A common misconception is that folksingers are not hugely skilled instrumentalists, much less great vocalists. On the contrary, many excellent vocalists have taken their skills into contemporary folk music, bluegrass and alt.country. Here's a list of a few of the great folk music vocalists.
photo: Paul Hawthorne / Getty Images
Ask anyone to describe Odetta's work, and they'll likely mention her incredible voice, a voice so big and skilled, it can envelop you with sound. Her blend of gospel and folk elements is most notable. The nuances of her voice are possibly the most impressive elements, depicting both vulnerability and strength in the course of one song.
© Victoria Pearson, courtesy Special Ops Media
kd lang started her career as a country singer, moved into alt.country and eventually made her way to her current status as crooner. lang's vocal range is rather impressive, wrapping easily around notes at every stretch of her range. As her recordings have displayed, she seems just as at home crooning away on an old standard as she does covering a Joni Mitchell tune or wailing away on an old cowboy song.
© Larry McGahey
Singer/songwriter Greg Brown has one of the most memorable male voices in contemporary folk music. His low, grumbly bass fits comfortably in the high and middle ranges, but is most frquently recognized due to it lower end.
© Kim Ruehl, licensed to About.com
Singer/songwriter Brandi Carlile seems to have suddenly burst on the scene with her album The Story
, but really she's been working up to it for some time. It's her voice, however, that often draws the biggest crowds. Frequently compared to the vocal power of Janis Joplin singing songs as heartfelt as Jeff Buckley, Carlile's vocal prowess is not to be denied. She has an impressive ability to move from a soft, introspective note to a powerful growl of a note, then to relax into a smoothness somewhere between, all in one song.
photo: Tasos Katopodis / Getty Images
Bluegrass singer Alison Krauss has one of the sweetest, smoothest sopranos in her genre these days. Whether rocking through an up-tempo bluegrass tune or hitting high notes with a pure precision, Krauss' voice seems like it was made for singing.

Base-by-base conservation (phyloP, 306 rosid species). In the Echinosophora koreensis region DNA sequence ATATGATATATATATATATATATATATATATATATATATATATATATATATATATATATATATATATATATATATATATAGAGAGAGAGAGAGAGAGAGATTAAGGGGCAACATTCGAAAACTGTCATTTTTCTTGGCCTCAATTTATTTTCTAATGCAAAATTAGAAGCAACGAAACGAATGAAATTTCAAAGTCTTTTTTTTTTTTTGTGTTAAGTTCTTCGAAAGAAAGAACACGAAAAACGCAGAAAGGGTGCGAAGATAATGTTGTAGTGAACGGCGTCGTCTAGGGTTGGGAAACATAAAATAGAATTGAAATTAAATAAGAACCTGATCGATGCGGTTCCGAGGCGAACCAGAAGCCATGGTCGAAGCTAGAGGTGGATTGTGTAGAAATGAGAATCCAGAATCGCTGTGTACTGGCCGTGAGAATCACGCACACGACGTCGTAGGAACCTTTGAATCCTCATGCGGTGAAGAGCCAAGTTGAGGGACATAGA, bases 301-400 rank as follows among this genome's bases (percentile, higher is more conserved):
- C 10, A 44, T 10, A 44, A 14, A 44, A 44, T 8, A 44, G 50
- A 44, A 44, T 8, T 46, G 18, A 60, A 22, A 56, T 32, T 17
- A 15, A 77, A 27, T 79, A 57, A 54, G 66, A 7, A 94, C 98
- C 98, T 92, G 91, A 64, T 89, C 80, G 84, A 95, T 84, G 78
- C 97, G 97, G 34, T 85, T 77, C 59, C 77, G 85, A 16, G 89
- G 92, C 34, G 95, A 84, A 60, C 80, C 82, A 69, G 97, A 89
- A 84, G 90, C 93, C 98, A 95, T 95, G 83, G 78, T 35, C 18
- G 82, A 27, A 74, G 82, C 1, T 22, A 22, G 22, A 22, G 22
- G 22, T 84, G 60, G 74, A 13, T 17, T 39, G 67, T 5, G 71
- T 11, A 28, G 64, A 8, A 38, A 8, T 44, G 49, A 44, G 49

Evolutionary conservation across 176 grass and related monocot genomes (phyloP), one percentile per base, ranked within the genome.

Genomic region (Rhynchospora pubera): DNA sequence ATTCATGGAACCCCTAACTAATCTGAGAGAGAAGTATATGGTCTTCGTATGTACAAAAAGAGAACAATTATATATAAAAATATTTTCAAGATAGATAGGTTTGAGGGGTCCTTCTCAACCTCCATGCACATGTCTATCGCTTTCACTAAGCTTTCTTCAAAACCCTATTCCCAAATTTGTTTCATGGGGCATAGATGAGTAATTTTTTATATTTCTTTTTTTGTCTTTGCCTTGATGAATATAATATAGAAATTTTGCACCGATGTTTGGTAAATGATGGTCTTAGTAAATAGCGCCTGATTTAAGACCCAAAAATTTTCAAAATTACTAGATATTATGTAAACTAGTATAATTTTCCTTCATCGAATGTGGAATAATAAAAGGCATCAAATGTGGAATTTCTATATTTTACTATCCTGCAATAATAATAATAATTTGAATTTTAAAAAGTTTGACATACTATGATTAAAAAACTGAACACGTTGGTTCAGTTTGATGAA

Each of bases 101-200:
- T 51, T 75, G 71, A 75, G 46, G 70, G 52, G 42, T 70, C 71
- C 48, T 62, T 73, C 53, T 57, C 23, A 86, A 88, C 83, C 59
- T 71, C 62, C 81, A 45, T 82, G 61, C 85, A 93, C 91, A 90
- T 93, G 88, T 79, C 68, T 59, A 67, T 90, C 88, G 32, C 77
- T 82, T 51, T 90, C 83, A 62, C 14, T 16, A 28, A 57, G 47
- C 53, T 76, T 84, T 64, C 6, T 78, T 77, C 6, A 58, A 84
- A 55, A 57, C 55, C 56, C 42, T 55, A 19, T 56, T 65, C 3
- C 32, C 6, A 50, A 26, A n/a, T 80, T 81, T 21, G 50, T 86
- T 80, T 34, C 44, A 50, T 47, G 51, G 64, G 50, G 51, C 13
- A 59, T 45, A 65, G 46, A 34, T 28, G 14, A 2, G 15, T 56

© Dennis Kleiman, courtesy Anti Records
alt.country singer/songwriter Neko Case is one of those artists who, when she sings, seems to be channeling some otherworldly force. She just opens her mouth and out comes an extraordinary voice. Echoing elements of gospel, rock, country and blues, Case's voice is certainly one of the most identifiable and memorably large voices on the alt.country scene these days.
© Dana Tynan
Joan Baez' pure, clear soprano is one of the most beloved voices in modern folk music history. Her vocal performances on covers of songs by Bob Dylan, Phil Ochs and other great songwriters have been huge hits and are counted among some of the best folk music recordings.
© Kim Ruehl, licensed to About.com
Del McCoury's high, lonesome alto is one of the nicest voices in contemporary bluegrass. An original member of the Blue Grass Boys, McCoury's falsetto is absolutely wrought with longing and sentimentality. His voice is also incredibly well-suited for bluegrass gospel.
photo: Frank Micelotta / Getty Images
Bob Dylan can hardly be considered a great vocalist, but not including him in a list of memorable
vocalists would seem somewhat ridiculous. There's hardly a young troubadour in the country who doesn't feel compelled to, at some point, pull out a Dylan cover in a Dylanesque voice. Plenty of people try to mimic this great songwriter's trademark drawl, but few have come close to duplicating it. If there's any folk music artist whose voice is recognizable after even a couple of notes, it's Bob Dylan.